Iraq War Already Lost on Unacknowledged Shock Wave of Brain Injuries

                       By Ronald Glasser, pediatric nephrologist and author of Wounded: Vietnam to Iraq, from the Washington Post

   This is the new physics of war.  Three 155mm shells, linked together and combined with 50kg of Semtex plastic explosive, covered by barrels of petrol, can upend a 70-tonne tank, destroy a Humvee or blow an engine block through the hood of a truck.  Those deadly ingredients form the signature weapon of the war in Iraq: improvised explosive devices, known by anybody who watches the news as IEDs. [The pentagon, the world's greatest organization at using language to obfuscate reality, uses "improvised" and its implication of amateurish and ad hoc, to leave the impression of benign, when the reality is a violence of unprecedented proportions ("shock and awe").]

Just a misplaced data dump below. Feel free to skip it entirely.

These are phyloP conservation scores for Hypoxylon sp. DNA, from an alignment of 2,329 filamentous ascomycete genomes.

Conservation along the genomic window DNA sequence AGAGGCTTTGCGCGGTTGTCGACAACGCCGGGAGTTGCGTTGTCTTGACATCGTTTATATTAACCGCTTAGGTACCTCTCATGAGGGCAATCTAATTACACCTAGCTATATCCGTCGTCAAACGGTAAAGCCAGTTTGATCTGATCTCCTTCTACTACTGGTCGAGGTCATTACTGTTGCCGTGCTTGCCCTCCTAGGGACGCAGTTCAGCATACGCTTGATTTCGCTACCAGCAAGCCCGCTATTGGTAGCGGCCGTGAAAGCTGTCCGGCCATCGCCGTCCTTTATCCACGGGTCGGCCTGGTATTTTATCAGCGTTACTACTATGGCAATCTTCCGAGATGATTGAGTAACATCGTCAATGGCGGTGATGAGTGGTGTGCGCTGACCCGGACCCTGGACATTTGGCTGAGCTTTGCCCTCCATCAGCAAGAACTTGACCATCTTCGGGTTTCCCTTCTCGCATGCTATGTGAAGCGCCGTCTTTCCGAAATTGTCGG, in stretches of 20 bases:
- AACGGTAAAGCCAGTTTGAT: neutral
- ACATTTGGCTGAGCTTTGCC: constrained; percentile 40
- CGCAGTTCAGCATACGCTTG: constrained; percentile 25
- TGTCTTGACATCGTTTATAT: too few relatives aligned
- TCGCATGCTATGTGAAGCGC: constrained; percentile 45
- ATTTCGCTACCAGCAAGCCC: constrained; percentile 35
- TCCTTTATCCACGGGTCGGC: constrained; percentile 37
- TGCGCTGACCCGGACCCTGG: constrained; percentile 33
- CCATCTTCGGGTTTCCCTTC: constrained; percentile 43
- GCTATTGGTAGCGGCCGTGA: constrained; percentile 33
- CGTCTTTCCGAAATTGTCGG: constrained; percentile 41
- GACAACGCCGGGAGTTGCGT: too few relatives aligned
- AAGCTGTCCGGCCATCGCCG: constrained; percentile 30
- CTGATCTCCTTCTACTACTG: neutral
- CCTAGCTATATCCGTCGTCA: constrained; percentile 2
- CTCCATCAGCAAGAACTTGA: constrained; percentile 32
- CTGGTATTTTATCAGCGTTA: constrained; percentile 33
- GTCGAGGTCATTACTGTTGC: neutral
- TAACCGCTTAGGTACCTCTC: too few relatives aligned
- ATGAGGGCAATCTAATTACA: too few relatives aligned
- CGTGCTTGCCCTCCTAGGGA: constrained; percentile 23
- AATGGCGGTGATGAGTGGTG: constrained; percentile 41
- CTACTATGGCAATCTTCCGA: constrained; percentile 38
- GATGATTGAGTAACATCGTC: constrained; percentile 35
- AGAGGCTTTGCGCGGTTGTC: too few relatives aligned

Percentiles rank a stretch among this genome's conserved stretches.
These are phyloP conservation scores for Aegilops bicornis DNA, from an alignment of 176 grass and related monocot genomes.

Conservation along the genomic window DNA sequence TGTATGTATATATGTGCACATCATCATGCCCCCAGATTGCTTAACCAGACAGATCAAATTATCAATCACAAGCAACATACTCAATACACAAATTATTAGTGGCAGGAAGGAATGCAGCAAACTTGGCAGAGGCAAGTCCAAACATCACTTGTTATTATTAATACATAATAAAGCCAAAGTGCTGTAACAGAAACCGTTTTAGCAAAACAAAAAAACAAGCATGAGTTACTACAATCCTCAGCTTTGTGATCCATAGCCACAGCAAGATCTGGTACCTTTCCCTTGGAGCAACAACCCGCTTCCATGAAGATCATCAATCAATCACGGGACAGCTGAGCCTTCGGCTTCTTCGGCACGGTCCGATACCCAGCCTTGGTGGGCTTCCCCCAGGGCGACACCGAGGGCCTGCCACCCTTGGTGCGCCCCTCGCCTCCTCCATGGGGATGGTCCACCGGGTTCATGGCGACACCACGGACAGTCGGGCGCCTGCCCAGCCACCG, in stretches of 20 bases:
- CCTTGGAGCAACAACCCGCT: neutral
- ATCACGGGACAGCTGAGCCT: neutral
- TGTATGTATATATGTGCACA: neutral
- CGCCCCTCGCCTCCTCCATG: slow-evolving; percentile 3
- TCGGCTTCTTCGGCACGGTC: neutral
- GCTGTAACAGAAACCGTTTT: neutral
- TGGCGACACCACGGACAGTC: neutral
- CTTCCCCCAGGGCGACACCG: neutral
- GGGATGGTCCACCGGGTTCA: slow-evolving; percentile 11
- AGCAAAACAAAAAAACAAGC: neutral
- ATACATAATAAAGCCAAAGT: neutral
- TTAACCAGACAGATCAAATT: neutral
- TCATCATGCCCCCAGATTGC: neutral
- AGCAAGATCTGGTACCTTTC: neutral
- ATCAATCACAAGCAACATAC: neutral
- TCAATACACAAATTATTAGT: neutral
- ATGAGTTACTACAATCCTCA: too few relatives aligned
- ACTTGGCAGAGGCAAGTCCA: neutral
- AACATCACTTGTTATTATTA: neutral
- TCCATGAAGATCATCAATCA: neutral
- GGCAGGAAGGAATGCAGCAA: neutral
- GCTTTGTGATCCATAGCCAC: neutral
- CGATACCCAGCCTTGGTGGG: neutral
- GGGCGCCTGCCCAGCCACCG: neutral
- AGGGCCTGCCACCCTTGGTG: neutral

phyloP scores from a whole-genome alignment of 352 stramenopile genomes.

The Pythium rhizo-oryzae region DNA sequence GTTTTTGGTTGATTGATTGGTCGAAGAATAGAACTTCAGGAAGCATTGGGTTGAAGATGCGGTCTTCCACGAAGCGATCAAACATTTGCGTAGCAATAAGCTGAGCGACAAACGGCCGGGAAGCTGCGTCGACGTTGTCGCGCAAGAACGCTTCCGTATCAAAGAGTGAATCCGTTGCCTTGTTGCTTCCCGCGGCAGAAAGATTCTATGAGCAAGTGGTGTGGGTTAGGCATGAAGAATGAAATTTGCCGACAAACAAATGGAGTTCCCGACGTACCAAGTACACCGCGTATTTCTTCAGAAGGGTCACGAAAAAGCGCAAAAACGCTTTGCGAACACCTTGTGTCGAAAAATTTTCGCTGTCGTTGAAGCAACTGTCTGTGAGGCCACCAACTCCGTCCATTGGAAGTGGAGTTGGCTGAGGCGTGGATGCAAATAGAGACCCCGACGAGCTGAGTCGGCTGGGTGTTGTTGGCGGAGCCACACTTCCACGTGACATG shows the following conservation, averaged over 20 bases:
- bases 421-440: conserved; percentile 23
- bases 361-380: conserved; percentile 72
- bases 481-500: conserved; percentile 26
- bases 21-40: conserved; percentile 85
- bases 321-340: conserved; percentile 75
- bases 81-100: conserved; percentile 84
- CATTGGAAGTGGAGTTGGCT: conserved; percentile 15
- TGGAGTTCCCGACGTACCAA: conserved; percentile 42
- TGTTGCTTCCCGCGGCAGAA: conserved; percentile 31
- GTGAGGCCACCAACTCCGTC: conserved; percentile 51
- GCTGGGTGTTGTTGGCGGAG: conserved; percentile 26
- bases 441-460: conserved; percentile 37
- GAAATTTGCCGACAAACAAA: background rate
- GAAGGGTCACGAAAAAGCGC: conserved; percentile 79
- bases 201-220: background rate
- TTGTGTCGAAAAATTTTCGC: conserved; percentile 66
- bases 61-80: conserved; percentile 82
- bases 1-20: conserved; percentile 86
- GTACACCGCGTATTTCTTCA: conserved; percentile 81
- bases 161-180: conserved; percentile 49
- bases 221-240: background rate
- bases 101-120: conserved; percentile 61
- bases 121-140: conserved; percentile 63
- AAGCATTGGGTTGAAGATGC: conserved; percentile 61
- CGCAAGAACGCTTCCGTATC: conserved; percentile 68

Some of the impact of these roadside bombs is brutally clear.  Troops are maimed by projectiles, poisoned by clouds of bacteria-laced debris and burned by post-blast flames.  But the IEDs have added an extra dimension to battlefield injuries: wounds and even deaths among troops who have no external signs of trauma but whose brains have been severely damaged.  Iraq has brought back one of the worst afflictions of first world war trench warfare - shell shock.  The brain of a soldier exposed to a roadside bomb is shocked, truly.

   About 1,800 US troops, according to the Department of Veterans Affairs, are suffering from traumatic brain injuries (TBIs) caused by penetrating wounds.  But neurologists worry that hundreds of thousands more - at least 30% of the troops who have engaged in active combat for four months or longer in Iraq and Afghanistan - are at risk of potentially disabling neurological disorders from the blast waves of IEDs and mortars, all without suffering a scratch. For the first time the US military is treating more head injuries than chest or abdominal wounds, and it is ill-equipped to do so.  According to a July 2005 estimate from Walter Reed Army Medical Center, two-thirds [7,000 as of 4/28/07] of all soldiers wounded in Iraq who don't immediately return to duty have traumatic brain injuries. [And let's not forget the Iraqi people who are also being exposed to these weapons.]